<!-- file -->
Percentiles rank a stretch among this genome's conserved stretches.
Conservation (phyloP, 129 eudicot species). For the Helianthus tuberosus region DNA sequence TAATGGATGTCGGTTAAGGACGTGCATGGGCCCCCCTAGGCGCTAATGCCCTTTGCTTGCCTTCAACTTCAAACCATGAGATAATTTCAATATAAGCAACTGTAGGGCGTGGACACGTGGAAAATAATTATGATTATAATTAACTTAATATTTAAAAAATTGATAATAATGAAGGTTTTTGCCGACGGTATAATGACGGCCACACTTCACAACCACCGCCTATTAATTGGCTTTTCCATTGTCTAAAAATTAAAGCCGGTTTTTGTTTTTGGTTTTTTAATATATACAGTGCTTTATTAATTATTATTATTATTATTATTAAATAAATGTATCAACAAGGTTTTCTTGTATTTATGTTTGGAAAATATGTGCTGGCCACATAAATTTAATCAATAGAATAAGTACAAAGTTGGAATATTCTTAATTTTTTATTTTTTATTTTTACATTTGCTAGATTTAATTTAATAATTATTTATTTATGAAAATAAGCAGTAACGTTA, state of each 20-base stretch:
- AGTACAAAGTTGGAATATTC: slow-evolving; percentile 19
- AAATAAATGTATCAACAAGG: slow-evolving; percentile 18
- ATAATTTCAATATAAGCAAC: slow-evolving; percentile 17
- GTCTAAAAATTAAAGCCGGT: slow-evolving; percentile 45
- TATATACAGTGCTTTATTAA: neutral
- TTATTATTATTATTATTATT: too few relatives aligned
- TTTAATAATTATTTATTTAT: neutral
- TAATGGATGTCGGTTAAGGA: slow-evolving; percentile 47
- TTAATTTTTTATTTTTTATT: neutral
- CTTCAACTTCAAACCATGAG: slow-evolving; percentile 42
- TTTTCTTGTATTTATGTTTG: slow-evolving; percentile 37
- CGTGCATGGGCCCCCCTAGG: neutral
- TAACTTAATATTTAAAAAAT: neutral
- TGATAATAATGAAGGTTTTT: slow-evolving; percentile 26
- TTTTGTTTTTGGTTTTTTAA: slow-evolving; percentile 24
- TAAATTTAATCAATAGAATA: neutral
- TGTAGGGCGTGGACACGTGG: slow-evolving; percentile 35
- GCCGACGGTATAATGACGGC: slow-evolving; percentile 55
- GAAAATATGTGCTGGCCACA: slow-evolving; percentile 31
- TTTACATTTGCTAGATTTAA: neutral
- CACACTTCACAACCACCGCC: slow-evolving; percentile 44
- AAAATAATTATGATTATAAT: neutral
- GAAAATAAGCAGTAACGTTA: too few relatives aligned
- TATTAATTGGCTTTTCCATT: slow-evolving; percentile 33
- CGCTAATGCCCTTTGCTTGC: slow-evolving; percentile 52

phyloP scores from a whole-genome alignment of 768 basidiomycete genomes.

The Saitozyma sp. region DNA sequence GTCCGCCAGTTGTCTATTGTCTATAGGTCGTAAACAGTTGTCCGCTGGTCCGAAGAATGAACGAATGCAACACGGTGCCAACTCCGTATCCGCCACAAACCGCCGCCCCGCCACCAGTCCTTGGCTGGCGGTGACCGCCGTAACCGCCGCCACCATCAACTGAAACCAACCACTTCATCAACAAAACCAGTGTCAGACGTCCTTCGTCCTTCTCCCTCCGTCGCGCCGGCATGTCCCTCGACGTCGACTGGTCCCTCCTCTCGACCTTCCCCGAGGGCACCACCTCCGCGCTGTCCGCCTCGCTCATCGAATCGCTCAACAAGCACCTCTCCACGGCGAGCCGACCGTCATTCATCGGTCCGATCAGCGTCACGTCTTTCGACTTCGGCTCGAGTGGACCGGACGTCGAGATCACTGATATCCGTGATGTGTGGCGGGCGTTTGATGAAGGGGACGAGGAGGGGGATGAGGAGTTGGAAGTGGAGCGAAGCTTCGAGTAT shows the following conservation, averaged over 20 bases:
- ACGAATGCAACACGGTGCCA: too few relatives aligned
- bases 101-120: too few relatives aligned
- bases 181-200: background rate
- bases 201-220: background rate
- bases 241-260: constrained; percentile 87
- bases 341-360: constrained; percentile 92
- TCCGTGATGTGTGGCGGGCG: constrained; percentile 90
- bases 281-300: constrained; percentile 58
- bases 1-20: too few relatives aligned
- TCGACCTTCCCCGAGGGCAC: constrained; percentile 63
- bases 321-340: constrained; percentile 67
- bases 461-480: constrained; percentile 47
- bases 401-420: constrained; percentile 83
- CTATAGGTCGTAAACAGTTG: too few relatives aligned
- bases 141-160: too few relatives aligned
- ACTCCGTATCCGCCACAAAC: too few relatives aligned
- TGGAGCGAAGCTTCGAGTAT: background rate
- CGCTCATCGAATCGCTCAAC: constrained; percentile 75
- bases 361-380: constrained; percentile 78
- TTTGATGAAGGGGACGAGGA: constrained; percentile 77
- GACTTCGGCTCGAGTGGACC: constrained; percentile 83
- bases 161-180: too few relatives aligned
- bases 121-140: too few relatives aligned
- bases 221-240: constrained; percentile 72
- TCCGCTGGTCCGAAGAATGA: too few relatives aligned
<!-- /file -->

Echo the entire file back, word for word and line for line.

Percentiles rank a stretch among this genome's conserved stretches.
Conservation (phyloP, 129 eudicot species). For the Helianthus tuberosus region DNA sequence TAATGGATGTCGGTTAAGGACGTGCATGGGCCCCCCTAGGCGCTAATGCCCTTTGCTTGCCTTCAACTTCAAACCATGAGATAATTTCAATATAAGCAACTGTAGGGCGTGGACACGTGGAAAATAATTATGATTATAATTAACTTAATATTTAAAAAATTGATAATAATGAAGGTTTTTGCCGACGGTATAATGACGGCCACACTTCACAACCACCGCCTATTAATTGGCTTTTCCATTGTCTAAAAATTAAAGCCGGTTTTTGTTTTTGGTTTTTTAATATATACAGTGCTTTATTAATTATTATTATTATTATTATTAAATAAATGTATCAACAAGGTTTTCTTGTATTTATGTTTGGAAAATATGTGCTGGCCACATAAATTTAATCAATAGAATAAGTACAAAGTTGGAATATTCTTAATTTTTTATTTTTTATTTTTACATTTGCTAGATTTAATTTAATAATTATTTATTTATGAAAATAAGCAGTAACGTTA, state of each 20-base stretch:
- AGTACAAAGTTGGAATATTC: slow-evolving; percentile 19
- AAATAAATGTATCAACAAGG: slow-evolving; percentile 18
- ATAATTTCAATATAAGCAAC: slow-evolving; percentile 17
- GTCTAAAAATTAAAGCCGGT: slow-evolving; percentile 45
- TATATACAGTGCTTTATTAA: neutral
- TTATTATTATTATTATTATT: too few relatives aligned
- TTTAATAATTATTTATTTAT: neutral
- TAATGGATGTCGGTTAAGGA: slow-evolving; percentile 47
- TTAATTTTTTATTTTTTATT: neutral
- CTTCAACTTCAAACCATGAG: slow-evolving; percentile 42
- TTTTCTTGTATTTATGTTTG: slow-evolving; percentile 37
- CGTGCATGGGCCCCCCTAGG: neutral
- TAACTTAATATTTAAAAAAT: neutral
- TGATAATAATGAAGGTTTTT: slow-evolving; percentile 26
- TTTTGTTTTTGGTTTTTTAA: slow-evolving; percentile 24
- TAAATTTAATCAATAGAATA: neutral
- TGTAGGGCGTGGACACGTGG: slow-evolving; percentile 35
- GCCGACGGTATAATGACGGC: slow-evolving; percentile 55
- GAAAATATGTGCTGGCCACA: slow-evolving; percentile 31
- TTTACATTTGCTAGATTTAA: neutral
- CACACTTCACAACCACCGCC: slow-evolving; percentile 44
- AAAATAATTATGATTATAAT: neutral
- GAAAATAAGCAGTAACGTTA: too few relatives aligned
- TATTAATTGGCTTTTCCATT: slow-evolving; percentile 33
- CGCTAATGCCCTTTGCTTGC: slow-evolving; percentile 52

phyloP scores from a whole-genome alignment of 768 basidiomycete genomes.

The Saitozyma sp. region DNA sequence GTCCGCCAGTTGTCTATTGTCTATAGGTCGTAAACAGTTGTCCGCTGGTCCGAAGAATGAACGAATGCAACACGGTGCCAACTCCGTATCCGCCACAAACCGCCGCCCCGCCACCAGTCCTTGGCTGGCGGTGACCGCCGTAACCGCCGCCACCATCAACTGAAACCAACCACTTCATCAACAAAACCAGTGTCAGACGTCCTTCGTCCTTCTCCCTCCGTCGCGCCGGCATGTCCCTCGACGTCGACTGGTCCCTCCTCTCGACCTTCCCCGAGGGCACCACCTCCGCGCTGTCCGCCTCGCTCATCGAATCGCTCAACAAGCACCTCTCCACGGCGAGCCGACCGTCATTCATCGGTCCGATCAGCGTCACGTCTTTCGACTTCGGCTCGAGTGGACCGGACGTCGAGATCACTGATATCCGTGATGTGTGGCGGGCGTTTGATGAAGGGGACGAGGAGGGGGATGAGGAGTTGGAAGTGGAGCGAAGCTTCGAGTAT shows the following conservation, averaged over 20 bases:
- ACGAATGCAACACGGTGCCA: too few relatives aligned
- bases 101-120: too few relatives aligned
- bases 181-200: background rate
- bases 201-220: background rate
- bases 241-260: constrained; percentile 87
- bases 341-360: constrained; percentile 92
- TCCGTGATGTGTGGCGGGCG: constrained; percentile 90
- bases 281-300: constrained; percentile 58
- bases 1-20: too few relatives aligned
- TCGACCTTCCCCGAGGGCAC: constrained; percentile 63
- bases 321-340: constrained; percentile 67
- bases 461-480: constrained; percentile 47
- bases 401-420: constrained; percentile 83
- CTATAGGTCGTAAACAGTTG: too few relatives aligned
- bases 141-160: too few relatives aligned
- ACTCCGTATCCGCCACAAAC: too few relatives aligned
- TGGAGCGAAGCTTCGAGTAT: background rate
- CGCTCATCGAATCGCTCAAC: constrained; percentile 75
- bases 361-380: constrained; percentile 78
- TTTGATGAAGGGGACGAGGA: constrained; percentile 77
- GACTTCGGCTCGAGTGGACC: constrained; percentile 83
- bases 161-180: too few relatives aligned
- bases 121-140: too few relatives aligned
- bases 221-240: constrained; percentile 72
- TCCGCTGGTCCGAAGAATGA: too few relatives aligned